The problem is always the same: where to start.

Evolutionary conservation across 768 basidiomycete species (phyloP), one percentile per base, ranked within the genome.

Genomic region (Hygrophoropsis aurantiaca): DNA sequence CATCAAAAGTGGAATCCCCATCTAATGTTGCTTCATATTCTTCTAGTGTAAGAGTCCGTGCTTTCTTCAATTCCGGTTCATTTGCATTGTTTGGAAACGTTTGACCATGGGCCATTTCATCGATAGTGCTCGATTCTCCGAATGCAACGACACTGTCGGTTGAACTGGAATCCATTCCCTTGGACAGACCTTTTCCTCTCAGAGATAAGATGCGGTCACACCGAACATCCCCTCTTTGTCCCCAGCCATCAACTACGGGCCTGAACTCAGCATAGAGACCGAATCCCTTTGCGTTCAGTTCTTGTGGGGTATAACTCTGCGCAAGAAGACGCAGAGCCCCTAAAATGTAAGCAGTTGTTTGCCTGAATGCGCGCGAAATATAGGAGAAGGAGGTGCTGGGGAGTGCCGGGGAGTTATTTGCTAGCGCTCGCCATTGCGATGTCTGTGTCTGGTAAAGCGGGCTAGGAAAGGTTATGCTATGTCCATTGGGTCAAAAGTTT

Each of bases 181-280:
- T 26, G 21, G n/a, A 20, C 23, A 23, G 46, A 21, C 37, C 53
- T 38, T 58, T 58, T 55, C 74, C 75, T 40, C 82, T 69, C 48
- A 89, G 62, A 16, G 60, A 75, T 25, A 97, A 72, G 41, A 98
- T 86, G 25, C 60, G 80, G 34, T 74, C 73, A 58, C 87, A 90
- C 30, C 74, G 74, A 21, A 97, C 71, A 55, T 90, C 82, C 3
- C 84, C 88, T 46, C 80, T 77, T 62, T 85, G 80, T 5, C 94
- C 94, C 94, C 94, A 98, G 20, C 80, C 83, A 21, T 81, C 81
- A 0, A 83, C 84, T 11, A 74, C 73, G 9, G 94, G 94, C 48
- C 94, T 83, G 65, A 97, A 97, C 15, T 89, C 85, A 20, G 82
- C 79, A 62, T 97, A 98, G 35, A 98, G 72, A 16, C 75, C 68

When I realized I was pregnant with Breathe, I knew that I wanted to do things differently than the way I had experienced them growing up. I wanted doctors to be an integral part of their lives. I wanted them to trust the same pediatrician for the entire childhoods. I wanted this for a reason. In the back of my mind, I thought to myself, “If something happens to her and she, for whatever reason, does not feel she can come to me, I want her to be able to trust her doctor with it.” My past, of which you know nothing, influenced my decisions as a parent even before she was born. Fortunately for me, the computer has always been my friend. So I started looking up pediatricians. I called several and spoke with their individual nurses. I spoke with P at your office. She told me that you were quite busy and that she thought the world of you. I circled your name, uncertain of how I felt about the adjective “busy” to describe a pediatrician. On the one hand, it was reassuring because it meant that a lot of parents trusted you with their children. On the other hand, what if you were so busy you weren’t able to devote real time to us during our visits? I called a few other pediatricians and spoke with their nurses. In the end, though, gut instinct led me back to your name and the discussion I’d had with P. I looked you up, read your impressive credentials. I visited the office, the one down by the mall. And, in the end, I decided that you would be my daughter’s pediatrician. I decided to follow my instincts.